On 28/06/2010 the Minister of Health, Prof. David Mwakyusa, appointed St. Francis Hospital as Referral Hospital for the whole region of Morogoro. Now it is one of 9 Referral Hospitals in Tanzania. That means that all hospitals in the surrounding districts which are not equipped with the necessary personnel and gadgets and can therefore not treat certain patients properly transfer them to Ifakara. Its area of responsibility has been extended this way, and the responsible staff are faced with great new challenges. The key functions of the hospital are to provide health care services to the sick, supportive environment of learning and research in health. The hospital is used as a teaching platform for the newly established Medical School (St. Francis University College of Health and Allied Sciences), Tanzanian Training Centre for International Health (TTCIH) and Ifakara School of Nursing. It is also used as a research site for Ifakara Health Institute (IHI). The hospital accommodates medical students from various countries coming for elective clerkship. In addition the hospital is recognized as World Health Organization (WHO) collaborating district hospital.
A bird's eye view of the hospital in 2000
And now in 2021
The new hospital was planned by Dr. Karl Schoepf himself. It was his goal to build a modern hospital with European standards. Its architecture is therefore –according to the tropical climate – bright, open and airy in all directions, with big windows, wide terraces in front of every ward and spacious areas of lawn between the buildings. On the other hand, the functional arrangement corresponds in its logic to the European example.
Main entrance with a waving Tyrolean flag
The whole hospital is a ground-levelled construction, except for two one-storey buildings on either end of the central longitudinal axis formed by a broad roofed corridor open to both sides.
The main entrance is situated on the ground floor of the front building. The offices of Administration and Medical Director lie on the first floor. In the rear building there are a kitchen, the library, the pharmacy, the hospital chapel and the offices of the new University. The foundations of the whole hospital are more than half a meter higher than the lawn, so as to safeguard the buildings against being flooded in the rainy season, even during heavy thunderstorms. Finally, all important connecting passages are roofed.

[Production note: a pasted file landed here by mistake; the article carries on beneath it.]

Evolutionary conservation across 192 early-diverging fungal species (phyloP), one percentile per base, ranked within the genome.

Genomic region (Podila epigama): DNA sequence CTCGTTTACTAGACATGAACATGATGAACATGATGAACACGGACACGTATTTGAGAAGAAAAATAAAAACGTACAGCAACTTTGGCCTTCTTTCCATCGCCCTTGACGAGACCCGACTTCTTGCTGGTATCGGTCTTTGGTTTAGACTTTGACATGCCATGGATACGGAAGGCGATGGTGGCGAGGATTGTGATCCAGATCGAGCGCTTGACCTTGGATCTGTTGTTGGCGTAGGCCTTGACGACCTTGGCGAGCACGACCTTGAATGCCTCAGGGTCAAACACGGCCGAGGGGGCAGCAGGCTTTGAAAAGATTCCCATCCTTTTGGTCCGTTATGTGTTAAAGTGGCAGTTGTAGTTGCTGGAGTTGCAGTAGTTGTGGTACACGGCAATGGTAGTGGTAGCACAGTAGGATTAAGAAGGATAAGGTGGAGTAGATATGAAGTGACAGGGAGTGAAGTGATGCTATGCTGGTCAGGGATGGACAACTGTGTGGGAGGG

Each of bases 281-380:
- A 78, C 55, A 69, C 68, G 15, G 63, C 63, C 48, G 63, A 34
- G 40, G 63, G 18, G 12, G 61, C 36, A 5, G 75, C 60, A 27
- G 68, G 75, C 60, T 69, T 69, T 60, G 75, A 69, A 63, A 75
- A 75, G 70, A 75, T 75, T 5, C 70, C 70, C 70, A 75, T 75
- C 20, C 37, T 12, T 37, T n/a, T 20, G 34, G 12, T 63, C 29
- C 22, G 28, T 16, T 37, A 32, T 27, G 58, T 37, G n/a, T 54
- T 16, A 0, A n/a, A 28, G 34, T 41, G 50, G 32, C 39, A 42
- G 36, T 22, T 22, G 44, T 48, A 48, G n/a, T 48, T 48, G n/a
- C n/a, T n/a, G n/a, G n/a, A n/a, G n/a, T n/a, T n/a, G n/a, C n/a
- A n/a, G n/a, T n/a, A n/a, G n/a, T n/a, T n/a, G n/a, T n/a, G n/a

St. Francis Hospital has 371 beds and is divided into departments for Surgery, Internal Medicine, Gynaecology and Obstetrics, Paediatrics, Ophthalmology, Chronic Diseases, Orthopedics, Community Health Department and Intensive Care. Additionally, there are outpatients’ departments and wards for Tuberculosis, Dental Medicine, Physiotherapy, Occupational Therapy, Psychiatry, Leprosy, Rehabilitation, an X-ray department and a laboratory, and a special laboratory for the production of infusions, something not imaginable in Europe. Outpatients are examined and treated in a special building situated in front of the hospital, with departments for eye diseases, skin diseases and HIV/AIDS.
In the Outpatient Department, about 90.000 patients are treated per year, in the Inpatient Departments about 11.000. The number of births amounts to about 5000 per year. This vast number of patients has to be seen in relation to the number of doctors (in 2021):
9 Specialists full time, 8 part time
14 Medical Officers
8 Assistant Medical Officers
6 Clinical officers
77 Interns Doctors
77 Medical Attendents
Diocese Day-to-day affairs are carried out by a committee consisting of
Fr. Godfrey Hongo - Director General
Fr. Dr. Winfrid Gingo - Director of Medical Services
Mr. Onesmo Ngenzi - Director of Finance and Administration
Mr. Meshak Lubeleje - Patron
The hospital is co-financed by the Tanzanian Government and the Diocese of Ifakara. Running costs such as basic salaries of employees and medicaments are covered by the government accounting for 42% of the annual hospital budget. The Diocese is responsible for the maintenance of buildings and gadgets, for investments, and bonuses. “Cost-Sharing” is another important source of income. It means, patients are charged a certain amount of money for hospital stays, treatment, examinations (e.g. X-ray), operations and medicaments. Only very poor people are exempt from this charge. The income from this source amounts to 36% of the budget. Theoretically, this financing model seems to be reasonable. Unfortunately, in practice it does not work at all as it should.